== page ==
Sage isn’t just your run-of-the-mill support though, as she has some of the best environmental abilities. She can wall off areas and take her enemies by surprise or force them to give away their position by shooting it down. Her slow orbs are fantastic for slowing down fast executes when defending, and can completely stop enemies from quickly swinging you or your teammates.
Brimstone’s smokes are some of the longest-lasting in the game, making him great for newer players as they will have more time to either take space when attacking, or allow their team to rotate when being threatened on defence. Brim’s smokes also allow players to spend more time focusing on their gunplay.
But that’s not all, as (Q) Incendiary and (X) Orbital Strike are powerful tools that can be used in a variety of ways, such as delaying a defuse or clearing angles (or in the latter’s case whole areas of the map).
Harbor is an incredibly-flexible Controller who can freeform walls that flow like, well, water. Enemies who pass through his (C) Cascade and (E) High Tide are slowed, making it much easier for you to land your shots.
Having not-long released, we’re hesitant to put Harbor on the same pedestal as Viper just yet, though it looks like he will make a fine addition to the agent pool no matter where he ends up on our tier list.
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B-Tier agents are still decent, but are either incredibly situational, or have been hamstrung by the current meta – at least in ranked play.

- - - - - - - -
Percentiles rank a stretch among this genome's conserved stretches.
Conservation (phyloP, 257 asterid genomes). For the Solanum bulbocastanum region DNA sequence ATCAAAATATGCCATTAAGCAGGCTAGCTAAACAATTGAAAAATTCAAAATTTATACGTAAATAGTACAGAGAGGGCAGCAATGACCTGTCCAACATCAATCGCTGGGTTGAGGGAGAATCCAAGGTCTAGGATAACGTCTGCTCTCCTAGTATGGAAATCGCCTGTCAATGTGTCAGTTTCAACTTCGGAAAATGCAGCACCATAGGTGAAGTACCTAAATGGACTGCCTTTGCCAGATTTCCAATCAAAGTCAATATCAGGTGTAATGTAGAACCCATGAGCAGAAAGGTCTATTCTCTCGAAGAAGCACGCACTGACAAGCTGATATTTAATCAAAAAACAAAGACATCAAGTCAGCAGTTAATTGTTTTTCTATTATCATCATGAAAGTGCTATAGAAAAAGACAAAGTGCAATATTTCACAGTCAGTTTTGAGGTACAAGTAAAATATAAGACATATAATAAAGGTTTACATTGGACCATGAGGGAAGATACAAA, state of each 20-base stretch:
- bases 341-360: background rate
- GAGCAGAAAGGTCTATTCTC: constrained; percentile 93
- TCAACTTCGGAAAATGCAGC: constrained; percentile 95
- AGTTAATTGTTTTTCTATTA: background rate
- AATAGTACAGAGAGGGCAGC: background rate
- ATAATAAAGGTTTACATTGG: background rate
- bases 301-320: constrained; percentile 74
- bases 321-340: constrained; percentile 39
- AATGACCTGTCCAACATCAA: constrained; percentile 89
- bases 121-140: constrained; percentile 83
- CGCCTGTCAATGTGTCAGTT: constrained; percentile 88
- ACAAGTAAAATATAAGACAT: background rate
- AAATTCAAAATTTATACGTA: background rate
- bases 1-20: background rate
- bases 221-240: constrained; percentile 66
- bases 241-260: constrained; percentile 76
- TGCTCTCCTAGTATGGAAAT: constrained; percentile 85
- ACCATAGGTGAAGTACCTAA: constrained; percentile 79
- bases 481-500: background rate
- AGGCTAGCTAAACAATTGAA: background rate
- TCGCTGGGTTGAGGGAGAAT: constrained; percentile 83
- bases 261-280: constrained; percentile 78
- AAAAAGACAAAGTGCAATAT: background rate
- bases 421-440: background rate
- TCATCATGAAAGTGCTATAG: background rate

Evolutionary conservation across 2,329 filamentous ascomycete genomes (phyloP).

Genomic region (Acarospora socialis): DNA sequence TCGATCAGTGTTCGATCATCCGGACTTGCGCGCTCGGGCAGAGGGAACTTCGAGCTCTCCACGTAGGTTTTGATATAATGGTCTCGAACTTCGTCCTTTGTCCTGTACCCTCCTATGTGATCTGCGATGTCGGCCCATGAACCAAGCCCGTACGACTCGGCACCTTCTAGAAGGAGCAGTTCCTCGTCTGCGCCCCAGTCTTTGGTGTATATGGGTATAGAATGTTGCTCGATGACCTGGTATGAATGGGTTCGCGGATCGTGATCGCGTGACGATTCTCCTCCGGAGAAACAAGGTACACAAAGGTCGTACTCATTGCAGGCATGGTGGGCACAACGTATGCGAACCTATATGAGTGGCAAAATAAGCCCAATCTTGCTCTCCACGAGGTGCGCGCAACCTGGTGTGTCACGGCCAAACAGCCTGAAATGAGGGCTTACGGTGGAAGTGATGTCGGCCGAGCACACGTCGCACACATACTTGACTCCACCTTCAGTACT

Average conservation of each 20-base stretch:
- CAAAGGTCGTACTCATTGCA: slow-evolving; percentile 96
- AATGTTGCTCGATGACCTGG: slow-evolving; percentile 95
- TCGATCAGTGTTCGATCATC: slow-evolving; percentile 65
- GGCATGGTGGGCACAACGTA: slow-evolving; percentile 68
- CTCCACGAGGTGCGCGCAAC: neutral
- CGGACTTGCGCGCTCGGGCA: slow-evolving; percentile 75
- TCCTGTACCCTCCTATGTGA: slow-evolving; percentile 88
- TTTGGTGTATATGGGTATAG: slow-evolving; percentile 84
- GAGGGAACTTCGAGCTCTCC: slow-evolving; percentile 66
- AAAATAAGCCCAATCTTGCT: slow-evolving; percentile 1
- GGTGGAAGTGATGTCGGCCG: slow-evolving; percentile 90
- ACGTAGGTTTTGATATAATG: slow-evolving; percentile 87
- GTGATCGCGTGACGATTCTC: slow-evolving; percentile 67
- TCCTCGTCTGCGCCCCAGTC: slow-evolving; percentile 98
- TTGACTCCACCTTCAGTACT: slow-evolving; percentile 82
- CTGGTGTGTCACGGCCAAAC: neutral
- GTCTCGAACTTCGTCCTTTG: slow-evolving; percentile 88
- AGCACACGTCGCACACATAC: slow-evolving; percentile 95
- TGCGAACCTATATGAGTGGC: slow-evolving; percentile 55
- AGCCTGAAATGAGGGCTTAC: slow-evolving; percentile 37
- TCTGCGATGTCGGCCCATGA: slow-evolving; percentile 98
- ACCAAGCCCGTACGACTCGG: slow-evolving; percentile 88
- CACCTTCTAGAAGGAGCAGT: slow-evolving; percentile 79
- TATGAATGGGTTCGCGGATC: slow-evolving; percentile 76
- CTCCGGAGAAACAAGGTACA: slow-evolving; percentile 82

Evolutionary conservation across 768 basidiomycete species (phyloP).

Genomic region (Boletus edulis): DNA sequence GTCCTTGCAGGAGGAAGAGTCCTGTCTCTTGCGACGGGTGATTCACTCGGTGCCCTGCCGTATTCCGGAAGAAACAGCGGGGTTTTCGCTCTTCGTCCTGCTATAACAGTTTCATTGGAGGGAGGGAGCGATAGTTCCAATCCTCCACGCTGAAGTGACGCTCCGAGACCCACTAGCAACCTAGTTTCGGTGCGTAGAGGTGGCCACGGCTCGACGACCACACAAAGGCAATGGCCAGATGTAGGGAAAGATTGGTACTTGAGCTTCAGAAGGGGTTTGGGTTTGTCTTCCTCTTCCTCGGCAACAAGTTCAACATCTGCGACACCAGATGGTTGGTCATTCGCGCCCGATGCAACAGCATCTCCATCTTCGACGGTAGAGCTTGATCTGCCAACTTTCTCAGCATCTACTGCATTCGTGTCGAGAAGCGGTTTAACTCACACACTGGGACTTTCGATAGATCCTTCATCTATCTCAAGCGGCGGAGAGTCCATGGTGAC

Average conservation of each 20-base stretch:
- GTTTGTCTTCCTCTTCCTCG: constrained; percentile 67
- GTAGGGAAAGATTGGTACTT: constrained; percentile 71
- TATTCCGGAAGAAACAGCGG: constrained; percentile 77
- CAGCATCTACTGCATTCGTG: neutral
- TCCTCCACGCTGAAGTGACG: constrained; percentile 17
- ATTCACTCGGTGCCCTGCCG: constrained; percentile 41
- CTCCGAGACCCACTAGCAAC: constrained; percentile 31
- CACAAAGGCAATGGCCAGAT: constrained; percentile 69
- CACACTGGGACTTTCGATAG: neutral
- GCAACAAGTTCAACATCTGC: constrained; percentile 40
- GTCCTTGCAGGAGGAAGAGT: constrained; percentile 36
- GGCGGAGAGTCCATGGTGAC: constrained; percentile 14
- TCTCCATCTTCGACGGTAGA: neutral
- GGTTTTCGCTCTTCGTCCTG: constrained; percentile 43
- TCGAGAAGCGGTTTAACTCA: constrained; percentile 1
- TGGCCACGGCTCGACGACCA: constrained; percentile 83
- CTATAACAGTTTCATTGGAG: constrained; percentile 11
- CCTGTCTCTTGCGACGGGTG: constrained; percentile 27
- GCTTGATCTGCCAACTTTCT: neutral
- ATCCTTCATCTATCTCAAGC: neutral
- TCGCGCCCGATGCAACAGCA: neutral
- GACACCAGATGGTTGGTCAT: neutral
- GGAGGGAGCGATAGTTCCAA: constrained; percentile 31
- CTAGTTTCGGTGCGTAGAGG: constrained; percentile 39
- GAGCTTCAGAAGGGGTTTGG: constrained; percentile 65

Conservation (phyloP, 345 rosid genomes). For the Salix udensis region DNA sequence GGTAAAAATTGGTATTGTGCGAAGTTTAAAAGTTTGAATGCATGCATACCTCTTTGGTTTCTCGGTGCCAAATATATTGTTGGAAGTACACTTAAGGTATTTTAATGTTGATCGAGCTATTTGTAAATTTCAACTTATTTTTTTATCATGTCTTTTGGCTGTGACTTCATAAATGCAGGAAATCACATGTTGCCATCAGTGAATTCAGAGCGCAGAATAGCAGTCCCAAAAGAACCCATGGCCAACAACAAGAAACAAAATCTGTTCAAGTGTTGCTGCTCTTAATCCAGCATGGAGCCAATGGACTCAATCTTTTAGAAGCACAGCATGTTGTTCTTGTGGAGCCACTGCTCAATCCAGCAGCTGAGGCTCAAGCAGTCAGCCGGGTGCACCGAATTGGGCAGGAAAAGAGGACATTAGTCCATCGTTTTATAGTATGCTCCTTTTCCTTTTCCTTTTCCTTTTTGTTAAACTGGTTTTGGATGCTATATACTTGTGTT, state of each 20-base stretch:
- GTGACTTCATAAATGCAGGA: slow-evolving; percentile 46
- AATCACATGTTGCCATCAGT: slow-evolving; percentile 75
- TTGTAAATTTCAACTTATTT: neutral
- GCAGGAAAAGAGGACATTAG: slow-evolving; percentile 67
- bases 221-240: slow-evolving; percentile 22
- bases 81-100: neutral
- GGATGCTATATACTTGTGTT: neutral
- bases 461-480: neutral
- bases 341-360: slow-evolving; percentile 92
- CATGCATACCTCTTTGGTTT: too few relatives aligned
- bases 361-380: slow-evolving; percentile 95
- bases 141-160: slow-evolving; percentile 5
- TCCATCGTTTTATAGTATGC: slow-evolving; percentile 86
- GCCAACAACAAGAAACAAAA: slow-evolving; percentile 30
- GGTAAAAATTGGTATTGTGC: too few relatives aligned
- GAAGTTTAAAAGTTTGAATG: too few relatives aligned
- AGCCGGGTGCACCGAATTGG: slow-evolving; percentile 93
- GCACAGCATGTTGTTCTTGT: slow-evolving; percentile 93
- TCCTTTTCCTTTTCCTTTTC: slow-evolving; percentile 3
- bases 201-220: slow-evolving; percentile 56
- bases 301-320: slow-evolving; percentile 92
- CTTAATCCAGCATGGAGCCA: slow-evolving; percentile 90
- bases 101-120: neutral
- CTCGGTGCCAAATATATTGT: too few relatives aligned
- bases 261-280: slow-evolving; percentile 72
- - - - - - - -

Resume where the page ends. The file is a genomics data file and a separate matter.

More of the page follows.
Phoenix is one of the most self-sufficient agents on the roster. He’s a fiery (literally) Londoner who controls various flame abilities.
Like Viper, he can put up a wall which obscures enemies’ sight lines, and like Brimstone he can launch a ball of flame with (E) Hot Hands. Although these abilities hurt other players, they also heal Phoenix.
His ultimate (X) Run It Back means the agent can run in, and hopefully take down an agent or two before being teleported back to the start of the ultimate with all his health restored. This makes it a great ability for aggressive players with little risk involved. Unless, of course, there’s someone behind your point of origin, knife out…
KAY/O is incredibly powerful in the right situations. A mixture of flashes and suppression give KAY/O more than enough tools to initiate one-man pushes, especially when he activates (X) NULL/CMD.